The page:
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CARBON COPY

Forget plant-based meat—lab-grown meat is the future

Jeannie Phan for Quartz
  • Chase Purdy
By Chase Purdy

Food Reporter

Published This article is more than 2 years old.

Let’s start with something kind of wild. On Oct. 7, it was announced that astronauts on the International Space Station had successfully grown their own meat from microscopic animal cells, using a process called cell-culturing. The bit of cow muscle they produced was small, but it was a historic accomplishment nonetheless.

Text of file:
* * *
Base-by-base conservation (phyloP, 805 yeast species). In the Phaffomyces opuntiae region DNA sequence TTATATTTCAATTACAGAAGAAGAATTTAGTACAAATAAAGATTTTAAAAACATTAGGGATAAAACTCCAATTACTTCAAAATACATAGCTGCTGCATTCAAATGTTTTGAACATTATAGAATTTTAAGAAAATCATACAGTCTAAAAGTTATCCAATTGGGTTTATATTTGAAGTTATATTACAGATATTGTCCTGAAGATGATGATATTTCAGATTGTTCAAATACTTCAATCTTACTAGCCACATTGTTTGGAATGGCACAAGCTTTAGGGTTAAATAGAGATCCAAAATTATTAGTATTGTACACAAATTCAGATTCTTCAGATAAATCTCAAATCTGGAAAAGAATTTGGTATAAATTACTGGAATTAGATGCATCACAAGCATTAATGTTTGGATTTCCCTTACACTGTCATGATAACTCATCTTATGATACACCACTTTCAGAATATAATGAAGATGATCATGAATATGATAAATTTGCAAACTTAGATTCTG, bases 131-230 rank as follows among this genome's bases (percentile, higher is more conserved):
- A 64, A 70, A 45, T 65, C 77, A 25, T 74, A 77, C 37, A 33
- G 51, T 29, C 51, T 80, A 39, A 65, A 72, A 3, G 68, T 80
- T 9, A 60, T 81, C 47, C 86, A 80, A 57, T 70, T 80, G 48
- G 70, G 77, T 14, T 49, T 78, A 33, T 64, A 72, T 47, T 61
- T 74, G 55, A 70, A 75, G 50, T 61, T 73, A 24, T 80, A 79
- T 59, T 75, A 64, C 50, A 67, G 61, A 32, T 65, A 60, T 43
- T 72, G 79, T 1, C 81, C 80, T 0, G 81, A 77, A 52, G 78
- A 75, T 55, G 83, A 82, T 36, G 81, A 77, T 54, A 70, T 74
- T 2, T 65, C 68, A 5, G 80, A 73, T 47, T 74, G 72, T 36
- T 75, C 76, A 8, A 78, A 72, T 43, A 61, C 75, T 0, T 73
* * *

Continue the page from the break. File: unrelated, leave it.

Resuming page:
The ISS project was part of a joint venture by San Francisco-based Finless Foods and Israel-based Aleph Farms, just two of many startups pioneering the concept of cell-cultured meat. Their technology isn’t just a sci-fi fantasy, conceived to nourish future space colonies: It has very real implications for our food systems right now.

Already in supermarkets around the US, plant-based meat products are appearing in actual meat sections. More and more fast food restaurants and retail outlets are adding the Beyond Meat and Impossible Foods burgers to their menu boards; massive companies, including Nestlé, see enough interest to create their own plant-based burgers.

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